In group case

Let the $A_1, A_2$ are subgroup of the A.

Then the order of the external product(or direct product)

$|A_1 \times A_2|$=$|A_1||A_2|$ holds.

On other hand, the order of the internal product(Block product) $|A_1 \cdot A_2|$ =$|A_1||A_2| \over |A_1\cap A_2|$ for $A_1 \cdot A_2 =\{a_1a_2| a_1 \in A_1 ,a_2 \in A_2 \}$ (As a point of the set's product view)

My question is

Do the above theorems still hold when we considering the ring case instead of the group case?

I mean Let's consider when the $A_1, A_2$ are rings. Though my guess one thing sure that unlike the group, the inner product of the rings are defined as

$A_1 \cdot A_2$= $\{\sum \ a_{1i}a_{2j}| a_{1i} \in A_1 ,a_{2j} \in A_2 \}$


  • $\begingroup$ The notation $A_1\times A_2$ is confusing here (see the answer of Wuestenfux). You can write $A_1A_2$ instead together with some explanation. Also the groups are apparantly subgroups of another group and you did not mention that. $\endgroup$ – drhab Jul 18 at 9:43

$\newcommand{\Set}[1]{\left\{ #1 \right\}}$$\newcommand{\Size}[1]{\left\lvert #1 \right\rvert}$ $\DeclareMathOperator{\GF}{GF}$With your definition for the product of subrings (I take it that in your formula $$A_1 \cdot A_2 = \Set{\sum a_{1i}a_{2j} \mid a_{1i} \in A_1 ,a_{2j} \in A_2 }$$ $A_{1}, A_{2}$ are subrings of a common ring $A$), consider the following example.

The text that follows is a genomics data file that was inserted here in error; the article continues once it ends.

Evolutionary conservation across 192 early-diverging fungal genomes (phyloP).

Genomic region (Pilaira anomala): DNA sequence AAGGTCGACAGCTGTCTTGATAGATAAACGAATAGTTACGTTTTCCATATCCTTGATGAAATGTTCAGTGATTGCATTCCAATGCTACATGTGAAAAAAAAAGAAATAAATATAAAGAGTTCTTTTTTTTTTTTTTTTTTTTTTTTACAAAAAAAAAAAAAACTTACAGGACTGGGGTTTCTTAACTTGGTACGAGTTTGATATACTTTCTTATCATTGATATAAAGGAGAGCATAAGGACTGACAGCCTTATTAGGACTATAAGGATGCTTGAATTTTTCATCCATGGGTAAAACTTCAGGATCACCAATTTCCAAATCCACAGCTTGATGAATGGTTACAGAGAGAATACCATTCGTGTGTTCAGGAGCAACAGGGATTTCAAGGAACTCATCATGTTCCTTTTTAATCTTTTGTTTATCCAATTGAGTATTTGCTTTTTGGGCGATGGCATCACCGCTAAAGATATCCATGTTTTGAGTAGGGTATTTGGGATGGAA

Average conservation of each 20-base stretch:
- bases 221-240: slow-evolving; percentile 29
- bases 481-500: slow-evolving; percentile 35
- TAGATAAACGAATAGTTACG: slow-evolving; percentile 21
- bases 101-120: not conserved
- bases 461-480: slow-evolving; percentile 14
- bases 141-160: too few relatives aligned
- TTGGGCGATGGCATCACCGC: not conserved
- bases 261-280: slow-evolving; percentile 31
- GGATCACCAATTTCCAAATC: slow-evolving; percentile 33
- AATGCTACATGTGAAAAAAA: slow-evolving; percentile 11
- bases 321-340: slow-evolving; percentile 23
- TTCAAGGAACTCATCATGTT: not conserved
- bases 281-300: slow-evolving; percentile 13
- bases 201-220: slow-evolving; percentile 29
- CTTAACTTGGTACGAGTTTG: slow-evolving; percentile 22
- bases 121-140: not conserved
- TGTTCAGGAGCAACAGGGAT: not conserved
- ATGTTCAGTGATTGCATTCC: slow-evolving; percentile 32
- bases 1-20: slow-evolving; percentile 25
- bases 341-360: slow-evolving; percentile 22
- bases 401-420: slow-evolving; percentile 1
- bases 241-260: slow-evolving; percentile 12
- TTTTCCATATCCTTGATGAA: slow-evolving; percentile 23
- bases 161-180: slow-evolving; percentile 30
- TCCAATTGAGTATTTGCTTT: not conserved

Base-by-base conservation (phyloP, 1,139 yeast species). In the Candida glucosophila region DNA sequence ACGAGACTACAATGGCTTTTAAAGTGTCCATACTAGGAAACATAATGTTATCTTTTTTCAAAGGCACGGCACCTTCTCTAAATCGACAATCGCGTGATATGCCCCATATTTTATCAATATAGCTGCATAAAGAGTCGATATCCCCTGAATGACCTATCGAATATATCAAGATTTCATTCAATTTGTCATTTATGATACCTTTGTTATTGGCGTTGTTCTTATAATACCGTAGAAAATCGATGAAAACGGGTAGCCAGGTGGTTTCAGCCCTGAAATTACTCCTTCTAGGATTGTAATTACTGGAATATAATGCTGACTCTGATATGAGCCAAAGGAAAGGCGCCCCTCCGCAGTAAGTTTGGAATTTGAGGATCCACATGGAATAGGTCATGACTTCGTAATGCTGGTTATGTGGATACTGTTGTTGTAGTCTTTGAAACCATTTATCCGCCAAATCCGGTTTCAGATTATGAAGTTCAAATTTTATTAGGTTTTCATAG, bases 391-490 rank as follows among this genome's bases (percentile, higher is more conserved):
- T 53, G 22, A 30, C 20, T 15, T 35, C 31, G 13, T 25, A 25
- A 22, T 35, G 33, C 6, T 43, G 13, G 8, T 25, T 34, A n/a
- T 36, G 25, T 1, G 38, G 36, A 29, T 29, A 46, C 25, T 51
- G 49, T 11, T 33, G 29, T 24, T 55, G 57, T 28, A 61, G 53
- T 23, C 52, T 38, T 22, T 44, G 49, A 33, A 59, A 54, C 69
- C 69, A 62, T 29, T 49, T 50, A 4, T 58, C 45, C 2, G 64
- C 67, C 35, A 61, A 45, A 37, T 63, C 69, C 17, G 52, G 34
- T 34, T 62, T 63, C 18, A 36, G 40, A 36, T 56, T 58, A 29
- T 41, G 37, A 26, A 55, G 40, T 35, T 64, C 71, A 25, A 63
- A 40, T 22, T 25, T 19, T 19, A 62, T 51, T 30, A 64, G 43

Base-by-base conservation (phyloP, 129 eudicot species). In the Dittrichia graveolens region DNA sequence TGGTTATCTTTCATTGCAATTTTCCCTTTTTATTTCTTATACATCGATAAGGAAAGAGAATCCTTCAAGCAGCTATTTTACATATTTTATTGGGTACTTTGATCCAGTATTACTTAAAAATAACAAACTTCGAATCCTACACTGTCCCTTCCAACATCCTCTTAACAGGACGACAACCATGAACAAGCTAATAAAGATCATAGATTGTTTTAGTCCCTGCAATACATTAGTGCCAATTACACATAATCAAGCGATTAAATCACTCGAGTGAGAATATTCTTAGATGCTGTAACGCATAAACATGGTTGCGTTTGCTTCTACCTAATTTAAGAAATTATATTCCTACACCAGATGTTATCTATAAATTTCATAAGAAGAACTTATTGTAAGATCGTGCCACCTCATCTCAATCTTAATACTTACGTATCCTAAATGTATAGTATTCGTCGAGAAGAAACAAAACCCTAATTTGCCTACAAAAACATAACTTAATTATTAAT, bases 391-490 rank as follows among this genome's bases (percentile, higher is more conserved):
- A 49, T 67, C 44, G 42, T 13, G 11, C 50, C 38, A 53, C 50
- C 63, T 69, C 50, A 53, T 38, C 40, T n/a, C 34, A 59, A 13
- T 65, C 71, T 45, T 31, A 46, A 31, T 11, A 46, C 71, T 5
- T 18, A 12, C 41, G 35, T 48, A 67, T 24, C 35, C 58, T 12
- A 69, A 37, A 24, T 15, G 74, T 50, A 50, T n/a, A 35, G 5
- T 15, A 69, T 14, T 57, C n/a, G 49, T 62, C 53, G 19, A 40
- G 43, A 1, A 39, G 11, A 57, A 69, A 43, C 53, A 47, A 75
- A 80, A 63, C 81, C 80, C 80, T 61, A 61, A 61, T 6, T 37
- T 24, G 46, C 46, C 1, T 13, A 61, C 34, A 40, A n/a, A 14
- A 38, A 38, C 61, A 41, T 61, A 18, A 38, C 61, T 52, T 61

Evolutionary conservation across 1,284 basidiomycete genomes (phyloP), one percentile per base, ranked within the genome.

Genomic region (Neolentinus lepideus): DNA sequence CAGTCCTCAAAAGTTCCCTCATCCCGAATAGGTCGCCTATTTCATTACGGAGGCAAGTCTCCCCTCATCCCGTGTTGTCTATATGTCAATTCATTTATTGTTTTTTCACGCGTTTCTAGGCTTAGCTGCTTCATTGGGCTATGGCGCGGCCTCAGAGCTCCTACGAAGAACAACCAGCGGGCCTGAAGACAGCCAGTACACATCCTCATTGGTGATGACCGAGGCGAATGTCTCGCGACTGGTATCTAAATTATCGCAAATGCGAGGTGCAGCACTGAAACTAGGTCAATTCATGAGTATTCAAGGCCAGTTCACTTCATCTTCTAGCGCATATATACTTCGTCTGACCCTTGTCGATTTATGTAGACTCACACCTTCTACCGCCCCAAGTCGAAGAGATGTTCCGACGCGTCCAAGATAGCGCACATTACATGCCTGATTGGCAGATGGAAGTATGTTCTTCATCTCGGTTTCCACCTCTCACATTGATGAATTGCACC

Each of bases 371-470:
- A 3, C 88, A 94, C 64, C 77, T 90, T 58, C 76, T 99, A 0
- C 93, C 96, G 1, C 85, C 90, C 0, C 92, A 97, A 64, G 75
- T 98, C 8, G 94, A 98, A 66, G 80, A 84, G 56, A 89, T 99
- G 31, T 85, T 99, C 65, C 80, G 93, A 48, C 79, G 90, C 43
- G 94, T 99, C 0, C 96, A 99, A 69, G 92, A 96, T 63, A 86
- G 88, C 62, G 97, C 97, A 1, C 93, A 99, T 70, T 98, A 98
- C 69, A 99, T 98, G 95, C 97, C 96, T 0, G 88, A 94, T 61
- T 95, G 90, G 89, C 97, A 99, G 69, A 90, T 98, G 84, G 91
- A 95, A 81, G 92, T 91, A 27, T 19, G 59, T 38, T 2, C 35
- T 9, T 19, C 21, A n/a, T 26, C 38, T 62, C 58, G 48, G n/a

Let $A = \GF(p^{6}),$ where $p$ is a prime, $A_{1} = \GF(p^{2}), A_{2} = \GF(p^{3})$, so that $A_{1} \cap A_{2} = \GF(p)$. As to $A_{1} \cdot A_{2}$, it is a subring of $A$ containing $A_{1}, A_{2}$, and thus $A_{1} \cdot A_{2} = A$. But $$p^{6} = \Size{A} \ne \frac{\Size{A_{1}} \cdot \Size{A_{2}}}{\Size{A_{1} \cap A_{2}}} = \frac{p^{2} \cdot p^{3}}{p} = p^{4}.$$


Does this count? I’m not sure since these two rings don’t share identity with the containing ring. But if admissible, it has the advantage of simplicity.

You can take the field $F_2$ of two elements, and the rings $A_1=F_2\times \{0\}$ and $A_2=\{0\}\times F_2$.

Then $|A_1\cdot A_2|=1$, but $|A_1||A_2|/|A_1\cap A_2|=4$.

  • $\begingroup$ If we define the 0 as the $F_2$'s identity, then your counterexample is correct. $\endgroup$ – se-hyuck yang Jul 18 at 10:41

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